Children’s bullying behaviour impacts teacher and parent wellbeing
Some parents are not coping with their young children’s challenging behaviour, and even experienced teachers are struggling, according to Dr Cara Swit from the University of Canterbury’s (UC) School of Health Sciences.
Dr Cara Swit is a specialist trainer in educational and developmental psychology in UC’s College of Education, Health and Human Development with a particular focus on early intervention for aggressive and bullying behaviour in young children.
Surprisingly, given the awareness of bullying in schools, Dr Swit is one of the few researchers in Aotearoa New Zealand focusing on young children’s bullying behaviour and effective early intervention strategies. She is also the only New Zealand representative on an international consortium of 15 countries on parental burnout.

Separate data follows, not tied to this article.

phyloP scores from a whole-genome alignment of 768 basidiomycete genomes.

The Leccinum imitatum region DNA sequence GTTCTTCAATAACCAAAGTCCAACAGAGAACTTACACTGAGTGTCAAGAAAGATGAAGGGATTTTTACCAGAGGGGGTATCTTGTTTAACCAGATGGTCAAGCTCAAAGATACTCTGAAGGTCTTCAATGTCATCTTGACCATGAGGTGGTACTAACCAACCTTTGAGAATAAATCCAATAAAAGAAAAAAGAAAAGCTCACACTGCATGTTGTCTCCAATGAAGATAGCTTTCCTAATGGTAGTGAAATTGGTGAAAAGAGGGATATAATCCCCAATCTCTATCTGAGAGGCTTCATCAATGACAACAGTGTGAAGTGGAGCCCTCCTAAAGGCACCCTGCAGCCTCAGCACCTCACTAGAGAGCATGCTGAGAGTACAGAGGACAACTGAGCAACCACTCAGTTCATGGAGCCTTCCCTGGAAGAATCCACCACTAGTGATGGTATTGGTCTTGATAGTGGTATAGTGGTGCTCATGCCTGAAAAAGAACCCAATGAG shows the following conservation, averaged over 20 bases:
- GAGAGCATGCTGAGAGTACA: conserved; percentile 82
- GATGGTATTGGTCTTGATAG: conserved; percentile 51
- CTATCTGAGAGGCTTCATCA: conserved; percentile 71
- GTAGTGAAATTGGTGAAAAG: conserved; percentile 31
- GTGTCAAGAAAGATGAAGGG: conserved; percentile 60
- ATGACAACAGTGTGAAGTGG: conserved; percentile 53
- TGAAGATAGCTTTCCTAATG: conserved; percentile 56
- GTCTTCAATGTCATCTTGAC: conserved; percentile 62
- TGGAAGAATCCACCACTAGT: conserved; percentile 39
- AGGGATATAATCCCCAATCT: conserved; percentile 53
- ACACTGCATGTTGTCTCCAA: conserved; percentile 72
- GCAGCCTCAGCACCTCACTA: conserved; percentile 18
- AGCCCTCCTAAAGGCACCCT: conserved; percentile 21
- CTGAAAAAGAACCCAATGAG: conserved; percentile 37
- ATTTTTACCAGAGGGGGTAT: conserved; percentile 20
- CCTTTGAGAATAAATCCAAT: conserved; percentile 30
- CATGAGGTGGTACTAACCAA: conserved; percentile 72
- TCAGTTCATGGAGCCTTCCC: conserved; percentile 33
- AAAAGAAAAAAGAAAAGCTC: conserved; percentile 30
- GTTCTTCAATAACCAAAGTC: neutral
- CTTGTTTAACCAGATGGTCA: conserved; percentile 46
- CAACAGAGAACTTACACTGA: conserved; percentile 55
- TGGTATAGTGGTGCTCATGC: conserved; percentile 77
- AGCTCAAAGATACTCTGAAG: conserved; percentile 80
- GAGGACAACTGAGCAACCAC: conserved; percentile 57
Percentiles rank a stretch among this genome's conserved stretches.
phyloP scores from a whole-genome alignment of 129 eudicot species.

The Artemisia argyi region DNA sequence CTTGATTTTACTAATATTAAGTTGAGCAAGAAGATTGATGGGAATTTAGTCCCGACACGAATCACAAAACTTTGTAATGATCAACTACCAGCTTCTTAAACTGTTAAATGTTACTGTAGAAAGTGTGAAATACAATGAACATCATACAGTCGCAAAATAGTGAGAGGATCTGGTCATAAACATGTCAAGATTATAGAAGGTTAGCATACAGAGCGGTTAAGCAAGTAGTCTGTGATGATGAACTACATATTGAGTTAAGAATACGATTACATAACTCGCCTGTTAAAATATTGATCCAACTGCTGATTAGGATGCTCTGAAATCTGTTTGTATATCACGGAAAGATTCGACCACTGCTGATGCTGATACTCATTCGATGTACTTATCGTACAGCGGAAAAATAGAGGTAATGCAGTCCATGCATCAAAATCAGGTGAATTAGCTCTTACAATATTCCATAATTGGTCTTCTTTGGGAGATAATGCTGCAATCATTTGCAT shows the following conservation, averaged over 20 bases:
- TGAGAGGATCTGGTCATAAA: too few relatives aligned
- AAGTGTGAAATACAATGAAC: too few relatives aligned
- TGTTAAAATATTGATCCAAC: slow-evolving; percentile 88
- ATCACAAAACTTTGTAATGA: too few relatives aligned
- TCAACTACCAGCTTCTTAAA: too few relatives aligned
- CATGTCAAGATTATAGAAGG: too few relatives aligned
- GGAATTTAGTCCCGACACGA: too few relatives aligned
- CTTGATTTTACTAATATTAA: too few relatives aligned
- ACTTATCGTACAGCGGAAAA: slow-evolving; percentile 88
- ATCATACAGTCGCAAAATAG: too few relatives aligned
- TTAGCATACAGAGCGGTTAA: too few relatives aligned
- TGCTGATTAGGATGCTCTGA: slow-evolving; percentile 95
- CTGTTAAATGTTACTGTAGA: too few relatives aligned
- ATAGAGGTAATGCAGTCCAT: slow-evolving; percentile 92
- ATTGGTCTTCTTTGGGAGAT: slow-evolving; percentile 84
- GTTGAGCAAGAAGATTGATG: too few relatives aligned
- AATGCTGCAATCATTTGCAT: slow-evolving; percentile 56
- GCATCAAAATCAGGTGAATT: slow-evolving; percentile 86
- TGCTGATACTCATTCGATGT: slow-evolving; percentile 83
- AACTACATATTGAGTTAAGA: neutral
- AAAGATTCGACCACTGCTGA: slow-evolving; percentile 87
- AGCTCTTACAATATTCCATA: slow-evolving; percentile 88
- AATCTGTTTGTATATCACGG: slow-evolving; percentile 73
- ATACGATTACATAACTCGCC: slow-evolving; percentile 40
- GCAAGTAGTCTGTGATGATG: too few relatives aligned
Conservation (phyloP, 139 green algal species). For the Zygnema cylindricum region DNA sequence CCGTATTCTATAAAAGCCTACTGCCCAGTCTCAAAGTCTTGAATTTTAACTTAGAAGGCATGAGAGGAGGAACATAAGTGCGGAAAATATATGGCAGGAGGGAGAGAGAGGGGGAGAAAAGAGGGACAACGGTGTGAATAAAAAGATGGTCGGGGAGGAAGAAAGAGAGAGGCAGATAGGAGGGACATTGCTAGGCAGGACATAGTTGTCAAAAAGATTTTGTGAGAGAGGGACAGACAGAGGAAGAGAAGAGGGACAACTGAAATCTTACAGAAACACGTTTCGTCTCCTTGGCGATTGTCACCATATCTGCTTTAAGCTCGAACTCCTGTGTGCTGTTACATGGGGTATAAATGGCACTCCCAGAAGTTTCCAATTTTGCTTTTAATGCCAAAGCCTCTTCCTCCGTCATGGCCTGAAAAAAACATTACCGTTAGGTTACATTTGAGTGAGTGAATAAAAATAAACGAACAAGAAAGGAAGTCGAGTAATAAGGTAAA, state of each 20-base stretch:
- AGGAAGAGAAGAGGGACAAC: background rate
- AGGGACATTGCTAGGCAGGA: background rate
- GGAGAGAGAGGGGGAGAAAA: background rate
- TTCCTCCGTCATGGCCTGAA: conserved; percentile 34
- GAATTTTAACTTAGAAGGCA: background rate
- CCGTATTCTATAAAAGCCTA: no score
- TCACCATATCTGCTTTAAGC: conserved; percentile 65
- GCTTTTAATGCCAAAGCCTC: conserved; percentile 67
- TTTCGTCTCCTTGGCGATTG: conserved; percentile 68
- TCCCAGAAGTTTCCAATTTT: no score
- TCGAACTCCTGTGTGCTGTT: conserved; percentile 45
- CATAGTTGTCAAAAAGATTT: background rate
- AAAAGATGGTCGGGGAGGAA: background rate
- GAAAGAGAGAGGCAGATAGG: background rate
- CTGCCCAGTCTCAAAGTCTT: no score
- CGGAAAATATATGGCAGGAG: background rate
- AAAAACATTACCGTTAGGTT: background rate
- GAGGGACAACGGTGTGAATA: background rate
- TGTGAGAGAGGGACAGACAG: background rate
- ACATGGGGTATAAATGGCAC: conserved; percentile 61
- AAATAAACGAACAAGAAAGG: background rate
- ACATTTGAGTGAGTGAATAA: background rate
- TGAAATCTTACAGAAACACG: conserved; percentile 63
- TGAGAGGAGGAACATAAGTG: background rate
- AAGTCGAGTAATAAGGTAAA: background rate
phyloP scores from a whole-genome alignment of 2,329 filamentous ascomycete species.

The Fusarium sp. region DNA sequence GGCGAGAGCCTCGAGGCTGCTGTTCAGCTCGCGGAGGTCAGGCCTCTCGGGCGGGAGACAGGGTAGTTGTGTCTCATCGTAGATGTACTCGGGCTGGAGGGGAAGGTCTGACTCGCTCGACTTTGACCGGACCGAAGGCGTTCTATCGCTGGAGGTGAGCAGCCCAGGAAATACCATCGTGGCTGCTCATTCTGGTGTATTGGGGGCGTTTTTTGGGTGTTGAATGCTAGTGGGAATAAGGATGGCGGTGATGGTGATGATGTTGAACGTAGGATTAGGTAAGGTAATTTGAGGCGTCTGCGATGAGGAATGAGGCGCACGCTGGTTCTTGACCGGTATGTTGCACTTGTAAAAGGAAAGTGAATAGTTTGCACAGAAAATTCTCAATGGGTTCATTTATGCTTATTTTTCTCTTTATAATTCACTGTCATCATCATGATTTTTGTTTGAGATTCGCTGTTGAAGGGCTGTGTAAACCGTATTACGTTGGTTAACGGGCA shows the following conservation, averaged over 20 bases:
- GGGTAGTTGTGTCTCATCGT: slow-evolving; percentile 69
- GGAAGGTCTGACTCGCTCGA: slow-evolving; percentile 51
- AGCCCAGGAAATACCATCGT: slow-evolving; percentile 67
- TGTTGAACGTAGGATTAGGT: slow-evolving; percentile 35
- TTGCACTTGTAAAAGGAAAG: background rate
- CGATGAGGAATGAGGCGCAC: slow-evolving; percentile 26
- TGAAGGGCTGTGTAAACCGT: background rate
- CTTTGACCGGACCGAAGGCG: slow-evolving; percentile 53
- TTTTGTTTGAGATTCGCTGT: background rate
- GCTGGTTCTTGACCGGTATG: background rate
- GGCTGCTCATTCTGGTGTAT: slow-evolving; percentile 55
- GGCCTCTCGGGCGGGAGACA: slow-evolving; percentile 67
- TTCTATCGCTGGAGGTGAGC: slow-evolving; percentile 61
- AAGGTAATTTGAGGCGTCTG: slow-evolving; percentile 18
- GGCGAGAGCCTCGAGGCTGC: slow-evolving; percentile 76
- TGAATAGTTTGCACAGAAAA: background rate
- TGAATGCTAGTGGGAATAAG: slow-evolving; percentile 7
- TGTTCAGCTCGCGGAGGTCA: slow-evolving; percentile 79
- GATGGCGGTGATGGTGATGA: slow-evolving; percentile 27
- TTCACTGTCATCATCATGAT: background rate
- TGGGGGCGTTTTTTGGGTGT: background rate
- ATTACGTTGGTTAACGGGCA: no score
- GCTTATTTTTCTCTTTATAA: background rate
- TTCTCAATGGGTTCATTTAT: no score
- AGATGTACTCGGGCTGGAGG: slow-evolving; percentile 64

She has been spending time with parents and teachers as part of the pilot for a new three-year longitudinal study to gather evidence on how young children’s behaviour impacts on the health and wellbeing of parents and teachers. The study was sparked by some worrying trends Dr Swit observed in classrooms.
“Anecdotally what we hear is that young children’s challenging behaviours are causing stress and burnout to teachers and parents, but we are just starting the research that may link children’s challenging behaviour to teacher and parent health and wellbeing,” she says.
“It seems that parents are really stressed. They’re saying, ‘the strategies that worked before don’t work anymore and I’m at a loss – what do I do?’ I work in the early intervention space and most of the educators I work with are very experienced and they are just not coping. They are at a loss.”